Part 1 of 2 In the midnight hour of my parents’ spacious San Marino home, I begin thumping my head repeatedly against their floor-to-ceiling windows. There was never intent to hurt myself, I enjoy the thunder-like sounds.
“Winston, why are you doing this?! Pleeeese stop,” my aunt Joyce, visiting from Hawaii, pleads from across the room.
The night before, I found myself screaming at my parents at the top of my lungs, voice going hoarse, neck veins bulging. I force them to sit and stare at each other, convinced their affectionless relationship is one of cohabitating, unfeeling zombies. I see no love.
Positive they are hurting themselves, I decide to hurt myself, so they can stop hurting themselves. An Ed Norton scene in Fight Club was my inspiration. Watching him assault himself was the pièce de résistance of the film. He got everything he wanted. So there I was, pounding my head against the glass.
My cold but concerned father, a cancer physician, calls 911. Sirens sound, lights turn on, the front door busts open. A tall San Marino cop wrestles me to the ground. My heart pounds. The cop mashes my face against the light brown hardwood floor. Another cop handcuffs my wrists, metal squeezing deep into my flesh. I can’t breathe. An ambulance transports me under the glaring, fluorescent lights of Las Encinas Hospital, a place for psychiatric patients. My father attempts to soothe me, placing his chilly hand on my forehead. I want to spit in his face. If only I weren’t strapped to a gurney.
This is my first 5150. A danger to myself or others. One of several to follow. I don’t believe in this moment that medication is the solution, a lesson I will have to learn the hard way.
It wasn’t always like this. The first 20 years of my life I was diagnosis-free, excelling in academics, music, and athletics. I was a gentle Christian kid, loved basketball, liked Bible studies. I took people to church and told silly jokes. Having a girlfriend escaped me in college, however. So here I was. My mind unraveled the months prior with falling grades, bizarre behavior, and festering aggression. The National Alliance on Mental Health reports 75% of lifetime mental illness begins by 24.
A right-thinking person could have avoided the hospital, maybe written a note to his parents or protest their company. Something subtle. But I had some obsession with trying to make everything perfect, by hook or by crook.
During my first hospitalization, I’m terrified, caged in the sterile confines of whitewashed walls with no way out. I tell myself that worshipping Jesus will free me, like his disciples when they were in jail. When that doesn’t happen, I tell myself I’ll find a way out by day three, just like Jesus found his way out of a tomb.
Delusions are symptoms of psychotic disorders, per the DSM-5. The National Institute of Mental Health reports 3 percent of the US population will experience a psychotic episode in life.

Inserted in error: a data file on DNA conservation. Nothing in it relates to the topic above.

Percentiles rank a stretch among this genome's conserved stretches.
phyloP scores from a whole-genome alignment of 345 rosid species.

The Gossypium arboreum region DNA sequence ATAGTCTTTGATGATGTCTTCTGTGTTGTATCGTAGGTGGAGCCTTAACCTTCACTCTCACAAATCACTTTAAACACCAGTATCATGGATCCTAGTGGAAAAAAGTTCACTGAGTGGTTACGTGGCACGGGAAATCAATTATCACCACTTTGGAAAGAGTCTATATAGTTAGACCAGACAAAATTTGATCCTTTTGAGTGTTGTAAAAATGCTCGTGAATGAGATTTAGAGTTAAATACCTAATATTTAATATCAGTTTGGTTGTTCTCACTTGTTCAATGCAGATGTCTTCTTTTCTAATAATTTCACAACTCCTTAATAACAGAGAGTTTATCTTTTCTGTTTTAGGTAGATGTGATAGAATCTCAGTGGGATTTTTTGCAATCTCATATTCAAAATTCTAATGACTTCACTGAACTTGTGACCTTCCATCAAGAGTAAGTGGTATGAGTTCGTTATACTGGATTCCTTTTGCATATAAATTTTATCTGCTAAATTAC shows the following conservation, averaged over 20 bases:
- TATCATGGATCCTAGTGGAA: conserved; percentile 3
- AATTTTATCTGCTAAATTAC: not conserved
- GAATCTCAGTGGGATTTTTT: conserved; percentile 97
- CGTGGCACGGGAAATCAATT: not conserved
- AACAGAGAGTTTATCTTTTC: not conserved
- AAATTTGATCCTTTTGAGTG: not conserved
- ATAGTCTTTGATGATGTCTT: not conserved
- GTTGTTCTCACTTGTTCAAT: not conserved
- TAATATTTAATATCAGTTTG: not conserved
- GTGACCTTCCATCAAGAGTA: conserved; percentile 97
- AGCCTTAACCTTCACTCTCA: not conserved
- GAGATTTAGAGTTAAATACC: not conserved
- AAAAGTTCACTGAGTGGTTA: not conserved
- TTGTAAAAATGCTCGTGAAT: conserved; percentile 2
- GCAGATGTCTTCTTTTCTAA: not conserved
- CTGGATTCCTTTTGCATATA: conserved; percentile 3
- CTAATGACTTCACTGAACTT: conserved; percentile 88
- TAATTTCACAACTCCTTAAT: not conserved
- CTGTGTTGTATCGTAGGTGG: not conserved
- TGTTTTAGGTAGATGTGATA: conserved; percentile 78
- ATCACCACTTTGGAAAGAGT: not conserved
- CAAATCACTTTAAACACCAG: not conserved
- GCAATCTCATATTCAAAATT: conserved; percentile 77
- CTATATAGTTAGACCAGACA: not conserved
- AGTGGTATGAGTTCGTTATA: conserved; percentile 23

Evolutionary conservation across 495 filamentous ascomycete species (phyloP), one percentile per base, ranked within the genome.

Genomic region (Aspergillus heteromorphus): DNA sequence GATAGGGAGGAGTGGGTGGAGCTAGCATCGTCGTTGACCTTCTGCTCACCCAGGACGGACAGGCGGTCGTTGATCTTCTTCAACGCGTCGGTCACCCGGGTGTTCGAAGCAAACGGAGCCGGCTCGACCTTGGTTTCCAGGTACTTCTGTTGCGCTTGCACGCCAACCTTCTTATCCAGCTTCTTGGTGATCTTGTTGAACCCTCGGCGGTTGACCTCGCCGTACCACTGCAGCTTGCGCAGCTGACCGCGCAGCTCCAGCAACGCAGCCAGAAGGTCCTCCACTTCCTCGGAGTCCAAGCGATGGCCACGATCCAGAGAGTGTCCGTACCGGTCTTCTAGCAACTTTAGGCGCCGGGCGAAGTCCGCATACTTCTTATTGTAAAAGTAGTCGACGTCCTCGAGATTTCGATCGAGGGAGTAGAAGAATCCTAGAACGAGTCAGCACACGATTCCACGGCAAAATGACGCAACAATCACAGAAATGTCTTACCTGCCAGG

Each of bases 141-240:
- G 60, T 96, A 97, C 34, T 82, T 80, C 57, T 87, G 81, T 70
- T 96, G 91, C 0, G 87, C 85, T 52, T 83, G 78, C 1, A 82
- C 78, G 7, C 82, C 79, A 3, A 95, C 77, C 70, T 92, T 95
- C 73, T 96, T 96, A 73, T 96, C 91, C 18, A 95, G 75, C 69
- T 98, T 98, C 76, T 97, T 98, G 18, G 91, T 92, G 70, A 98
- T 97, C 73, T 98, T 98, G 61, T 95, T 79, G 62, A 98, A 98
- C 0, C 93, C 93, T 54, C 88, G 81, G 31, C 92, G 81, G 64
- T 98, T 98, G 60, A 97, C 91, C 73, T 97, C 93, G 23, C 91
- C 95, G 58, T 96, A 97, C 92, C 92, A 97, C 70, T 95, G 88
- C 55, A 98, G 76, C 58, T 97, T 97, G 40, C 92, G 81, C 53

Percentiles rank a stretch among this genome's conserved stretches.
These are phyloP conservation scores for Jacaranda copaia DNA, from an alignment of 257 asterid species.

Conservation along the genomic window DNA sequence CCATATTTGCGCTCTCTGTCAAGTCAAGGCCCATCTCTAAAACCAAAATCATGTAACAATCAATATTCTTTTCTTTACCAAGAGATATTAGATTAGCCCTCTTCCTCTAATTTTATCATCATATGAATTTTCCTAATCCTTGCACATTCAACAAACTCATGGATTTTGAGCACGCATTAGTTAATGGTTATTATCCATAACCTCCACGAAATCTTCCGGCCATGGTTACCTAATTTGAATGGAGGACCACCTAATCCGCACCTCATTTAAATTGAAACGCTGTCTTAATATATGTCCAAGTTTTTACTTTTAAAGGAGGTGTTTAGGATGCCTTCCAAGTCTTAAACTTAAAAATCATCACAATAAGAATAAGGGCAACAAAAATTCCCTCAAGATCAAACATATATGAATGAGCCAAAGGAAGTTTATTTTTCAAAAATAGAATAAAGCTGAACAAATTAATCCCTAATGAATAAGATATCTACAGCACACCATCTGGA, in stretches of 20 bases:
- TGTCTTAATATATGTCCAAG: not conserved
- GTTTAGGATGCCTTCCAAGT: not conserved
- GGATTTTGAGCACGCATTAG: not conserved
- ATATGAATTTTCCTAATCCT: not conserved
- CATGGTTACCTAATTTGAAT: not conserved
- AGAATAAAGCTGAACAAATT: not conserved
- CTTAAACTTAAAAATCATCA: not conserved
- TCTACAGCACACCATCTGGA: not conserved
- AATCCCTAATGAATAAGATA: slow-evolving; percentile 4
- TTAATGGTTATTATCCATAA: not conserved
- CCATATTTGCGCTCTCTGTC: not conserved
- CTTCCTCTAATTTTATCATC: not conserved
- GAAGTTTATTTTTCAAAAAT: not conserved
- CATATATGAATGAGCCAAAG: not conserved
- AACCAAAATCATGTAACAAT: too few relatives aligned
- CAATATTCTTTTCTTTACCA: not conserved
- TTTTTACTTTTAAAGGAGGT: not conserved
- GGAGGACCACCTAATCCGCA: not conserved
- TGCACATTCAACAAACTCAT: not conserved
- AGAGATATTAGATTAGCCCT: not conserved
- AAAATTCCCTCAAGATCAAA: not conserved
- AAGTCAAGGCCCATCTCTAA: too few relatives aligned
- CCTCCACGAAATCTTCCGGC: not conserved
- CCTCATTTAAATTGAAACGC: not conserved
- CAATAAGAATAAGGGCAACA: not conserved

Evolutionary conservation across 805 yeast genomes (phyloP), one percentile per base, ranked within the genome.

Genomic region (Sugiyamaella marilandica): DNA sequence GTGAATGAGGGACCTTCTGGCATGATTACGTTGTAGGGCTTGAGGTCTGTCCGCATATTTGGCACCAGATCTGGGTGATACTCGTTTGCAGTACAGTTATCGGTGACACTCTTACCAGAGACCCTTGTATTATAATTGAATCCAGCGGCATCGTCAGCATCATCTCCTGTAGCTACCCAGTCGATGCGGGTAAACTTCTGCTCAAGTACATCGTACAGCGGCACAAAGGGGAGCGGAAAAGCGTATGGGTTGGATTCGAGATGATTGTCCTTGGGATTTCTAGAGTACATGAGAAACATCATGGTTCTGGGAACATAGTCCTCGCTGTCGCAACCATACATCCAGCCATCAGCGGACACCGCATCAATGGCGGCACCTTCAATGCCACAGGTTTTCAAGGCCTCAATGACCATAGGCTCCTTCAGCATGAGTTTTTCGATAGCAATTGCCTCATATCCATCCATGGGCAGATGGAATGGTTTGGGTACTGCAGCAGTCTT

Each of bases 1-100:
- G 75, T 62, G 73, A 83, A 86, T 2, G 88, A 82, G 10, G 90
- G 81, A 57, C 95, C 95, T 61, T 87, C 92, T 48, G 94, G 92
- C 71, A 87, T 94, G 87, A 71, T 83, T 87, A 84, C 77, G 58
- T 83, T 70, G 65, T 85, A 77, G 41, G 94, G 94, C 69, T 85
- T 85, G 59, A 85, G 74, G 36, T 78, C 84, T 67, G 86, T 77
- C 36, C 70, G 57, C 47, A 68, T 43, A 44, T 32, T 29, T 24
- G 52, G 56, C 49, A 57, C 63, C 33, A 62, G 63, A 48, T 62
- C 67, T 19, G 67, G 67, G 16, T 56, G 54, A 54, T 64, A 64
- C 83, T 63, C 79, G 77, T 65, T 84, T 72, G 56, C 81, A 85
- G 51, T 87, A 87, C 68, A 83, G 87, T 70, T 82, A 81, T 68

Making things difficult, I refuse medication. I escape the locked ward the third day (think Shawshank Redemption), only to find the aforementioned police at my parents’ place ready to drive me to the hospital. Once I’m back, a judge releases me after a commitment hearing, saying involuntary commitment is unnecessary.
I confuse the judge’s decision as a declaration of mental stability. Off meds, I partake in risky behavior, punching my father, lighting fires inside my parents’ home, smoking at gas stations and living in my car. On meds I graduate from UCLA (2003), teach in private schools and make friends.
But I keep trying to quit meds. I stop abruptly, my mind frazzles. I dress up like Osama bin Ladin, then steal and lose my cousin’s dog after a 400-mile trip. I swear the San Jose deejay is sending me messages through the radio, confirming my soon-to-be famous status. According to Neuroscience Research Australia, psychotic relapse is the recurrence of untreated psychotic symptoms.
In 2004 I track cars as I’m driving on the Bay Area freeways, comparing the queue to a baseball lineup. I’m the fourth car, I must be the cleanup hitter. At night I sit on the street, trying to predict the color of the next car I’ll see, as if this can be known.
One day I enter the San Francisco Airport, convinced I’ll meet a romantic partner, but it’s another delusion called erotomania, where you imagine someone’s in love with you, but they’re not. I spend a fluorescent-filled night organizing pieces of trash from garbage cans: This is where I’ll keep the metallic-looking things. This is where I’ll keep the paper. In the morning, I return to the parking lot to find I don’t have enough cash to exit. I reenter the airport in socks (I’ve tossed a fresh pair of red Skechers).
“Can I help with your luggage?” I ask, aware tha